For the third time in recent years, Hamas has brought catastrophe to Gaza, to the very people it claims to be representing. A branch of the Muslim Brotherhood, Hamas offers proof — if further proof were needed — of the inhumanity of which political Islam is capable. The steadfast purpose of Hamas is the death of the Jews of Israel and the destruction of that state. Suicide bombers, infiltration of terrorists through a network of concealed tunnels, and hostage-taking are the everyday tactics of this anti-Israeli campaign. Secretly Iran was building up an arsenal said to consist of 10,000 missiles. The firing of these missiles into Israel month after month prompted Mahmoud Abbas to ask on behalf of Palestinians outside Hamas, “What are you trying to achieve by sending rockets?” Here was a cynical ploy that served to test Israel’s powers of endurance to the breaking point. And so to retaliation.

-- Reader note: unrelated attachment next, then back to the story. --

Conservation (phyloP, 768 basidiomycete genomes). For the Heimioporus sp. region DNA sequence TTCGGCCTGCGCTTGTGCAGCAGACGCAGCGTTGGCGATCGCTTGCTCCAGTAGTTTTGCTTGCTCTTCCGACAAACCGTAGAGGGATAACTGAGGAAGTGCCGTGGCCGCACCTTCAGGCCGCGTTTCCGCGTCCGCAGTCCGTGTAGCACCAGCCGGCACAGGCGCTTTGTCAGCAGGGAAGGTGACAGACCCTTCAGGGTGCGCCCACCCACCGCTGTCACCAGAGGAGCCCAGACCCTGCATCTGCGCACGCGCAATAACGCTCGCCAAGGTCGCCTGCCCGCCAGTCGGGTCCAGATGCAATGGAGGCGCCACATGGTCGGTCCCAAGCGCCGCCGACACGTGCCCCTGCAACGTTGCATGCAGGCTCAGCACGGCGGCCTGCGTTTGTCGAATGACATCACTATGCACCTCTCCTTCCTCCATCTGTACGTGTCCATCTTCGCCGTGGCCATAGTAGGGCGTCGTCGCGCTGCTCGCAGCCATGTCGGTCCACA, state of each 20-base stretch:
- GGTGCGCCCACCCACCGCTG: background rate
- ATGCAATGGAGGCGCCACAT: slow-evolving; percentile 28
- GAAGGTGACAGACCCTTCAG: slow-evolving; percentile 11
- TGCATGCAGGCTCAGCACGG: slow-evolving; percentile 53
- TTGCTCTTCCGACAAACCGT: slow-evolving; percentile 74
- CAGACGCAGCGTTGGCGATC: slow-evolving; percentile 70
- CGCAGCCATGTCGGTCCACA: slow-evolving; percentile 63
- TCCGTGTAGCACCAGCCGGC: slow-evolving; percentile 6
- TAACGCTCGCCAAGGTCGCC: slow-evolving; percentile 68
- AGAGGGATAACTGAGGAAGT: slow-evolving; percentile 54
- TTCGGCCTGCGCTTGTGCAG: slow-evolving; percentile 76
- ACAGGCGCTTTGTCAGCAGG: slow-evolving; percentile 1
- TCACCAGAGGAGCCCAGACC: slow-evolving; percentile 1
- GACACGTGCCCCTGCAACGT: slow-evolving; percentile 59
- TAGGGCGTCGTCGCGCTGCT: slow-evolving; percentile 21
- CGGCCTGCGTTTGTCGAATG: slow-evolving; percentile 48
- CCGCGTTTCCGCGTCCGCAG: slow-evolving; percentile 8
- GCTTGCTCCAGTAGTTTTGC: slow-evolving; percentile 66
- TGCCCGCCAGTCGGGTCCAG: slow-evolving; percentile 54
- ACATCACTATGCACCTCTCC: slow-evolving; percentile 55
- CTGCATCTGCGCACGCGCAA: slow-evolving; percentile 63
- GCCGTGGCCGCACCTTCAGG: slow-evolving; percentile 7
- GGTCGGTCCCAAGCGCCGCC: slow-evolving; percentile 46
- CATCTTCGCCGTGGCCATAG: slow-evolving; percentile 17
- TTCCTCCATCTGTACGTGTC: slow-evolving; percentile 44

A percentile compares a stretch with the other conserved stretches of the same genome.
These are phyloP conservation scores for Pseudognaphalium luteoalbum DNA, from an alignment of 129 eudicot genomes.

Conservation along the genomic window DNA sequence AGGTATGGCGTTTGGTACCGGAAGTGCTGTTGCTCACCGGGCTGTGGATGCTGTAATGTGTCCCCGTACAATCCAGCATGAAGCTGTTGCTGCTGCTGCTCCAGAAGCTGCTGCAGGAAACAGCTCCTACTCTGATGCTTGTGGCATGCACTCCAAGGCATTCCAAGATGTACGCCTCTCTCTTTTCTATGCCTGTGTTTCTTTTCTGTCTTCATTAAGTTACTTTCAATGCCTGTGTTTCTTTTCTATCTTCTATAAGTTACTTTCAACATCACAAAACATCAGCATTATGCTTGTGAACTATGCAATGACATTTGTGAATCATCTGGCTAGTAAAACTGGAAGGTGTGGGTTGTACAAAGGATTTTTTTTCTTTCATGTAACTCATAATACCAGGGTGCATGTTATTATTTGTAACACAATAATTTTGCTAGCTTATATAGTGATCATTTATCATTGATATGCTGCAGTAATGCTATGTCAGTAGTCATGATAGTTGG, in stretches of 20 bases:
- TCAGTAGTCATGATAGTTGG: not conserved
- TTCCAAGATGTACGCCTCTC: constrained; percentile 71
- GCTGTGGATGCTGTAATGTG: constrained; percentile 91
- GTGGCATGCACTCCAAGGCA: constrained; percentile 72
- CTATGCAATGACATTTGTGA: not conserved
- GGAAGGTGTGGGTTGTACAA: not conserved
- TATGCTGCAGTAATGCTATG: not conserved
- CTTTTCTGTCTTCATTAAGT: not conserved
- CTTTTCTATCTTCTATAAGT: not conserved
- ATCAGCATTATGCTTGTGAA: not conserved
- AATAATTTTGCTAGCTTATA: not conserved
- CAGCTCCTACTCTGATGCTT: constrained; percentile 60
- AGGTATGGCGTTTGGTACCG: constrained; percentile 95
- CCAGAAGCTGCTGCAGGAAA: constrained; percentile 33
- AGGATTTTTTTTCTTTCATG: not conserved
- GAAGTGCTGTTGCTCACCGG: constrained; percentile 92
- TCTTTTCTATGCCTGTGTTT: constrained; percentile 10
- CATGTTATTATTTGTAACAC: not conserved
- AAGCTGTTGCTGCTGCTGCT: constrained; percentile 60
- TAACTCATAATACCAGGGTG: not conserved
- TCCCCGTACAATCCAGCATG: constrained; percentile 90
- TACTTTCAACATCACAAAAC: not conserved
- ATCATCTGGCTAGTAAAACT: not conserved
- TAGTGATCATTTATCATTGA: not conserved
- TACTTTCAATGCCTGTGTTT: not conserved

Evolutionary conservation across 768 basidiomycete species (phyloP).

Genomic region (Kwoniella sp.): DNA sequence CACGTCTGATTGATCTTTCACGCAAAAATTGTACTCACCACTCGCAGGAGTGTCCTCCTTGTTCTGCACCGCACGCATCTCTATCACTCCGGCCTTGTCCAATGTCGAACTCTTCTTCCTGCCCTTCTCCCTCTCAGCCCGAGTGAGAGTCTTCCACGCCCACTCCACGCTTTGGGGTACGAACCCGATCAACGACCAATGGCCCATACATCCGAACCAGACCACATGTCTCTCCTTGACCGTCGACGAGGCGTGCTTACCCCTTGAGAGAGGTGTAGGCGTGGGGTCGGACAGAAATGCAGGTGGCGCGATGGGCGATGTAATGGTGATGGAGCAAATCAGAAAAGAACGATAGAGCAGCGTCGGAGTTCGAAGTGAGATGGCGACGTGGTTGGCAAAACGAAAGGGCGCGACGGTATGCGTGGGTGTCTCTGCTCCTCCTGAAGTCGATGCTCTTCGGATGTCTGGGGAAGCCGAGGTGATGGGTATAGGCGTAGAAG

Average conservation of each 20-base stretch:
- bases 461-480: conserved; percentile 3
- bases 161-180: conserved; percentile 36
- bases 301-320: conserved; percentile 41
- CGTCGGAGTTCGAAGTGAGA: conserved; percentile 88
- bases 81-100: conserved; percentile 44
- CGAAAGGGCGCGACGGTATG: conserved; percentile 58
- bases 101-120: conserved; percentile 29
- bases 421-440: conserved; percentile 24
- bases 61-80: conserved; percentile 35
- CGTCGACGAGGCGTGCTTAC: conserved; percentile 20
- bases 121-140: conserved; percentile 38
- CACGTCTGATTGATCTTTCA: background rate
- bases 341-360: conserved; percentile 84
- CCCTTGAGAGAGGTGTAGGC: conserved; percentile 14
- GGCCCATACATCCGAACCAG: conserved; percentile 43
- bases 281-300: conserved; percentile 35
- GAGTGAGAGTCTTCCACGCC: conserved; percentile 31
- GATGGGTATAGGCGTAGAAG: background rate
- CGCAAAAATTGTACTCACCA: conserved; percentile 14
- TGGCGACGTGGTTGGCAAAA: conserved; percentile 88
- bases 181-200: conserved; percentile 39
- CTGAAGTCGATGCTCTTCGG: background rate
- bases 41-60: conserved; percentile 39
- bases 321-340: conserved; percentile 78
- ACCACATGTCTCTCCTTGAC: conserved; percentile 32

The Israeli air force began by flying hundreds of sorties in an attempt to take out missiles and launch pads. From previous experience, Hamas understood that Israel would go to extreme lengths to avoid killing civilians, and therefore exploited them to shield targets. Warned by Israel of coming air strikes, civilians were then ordered by Hamas by stay put, in effect condemned to be human sacrifices. By way of consolation, a Hamas TV host explained that the dead receive the rewards of martyrdom in paradise.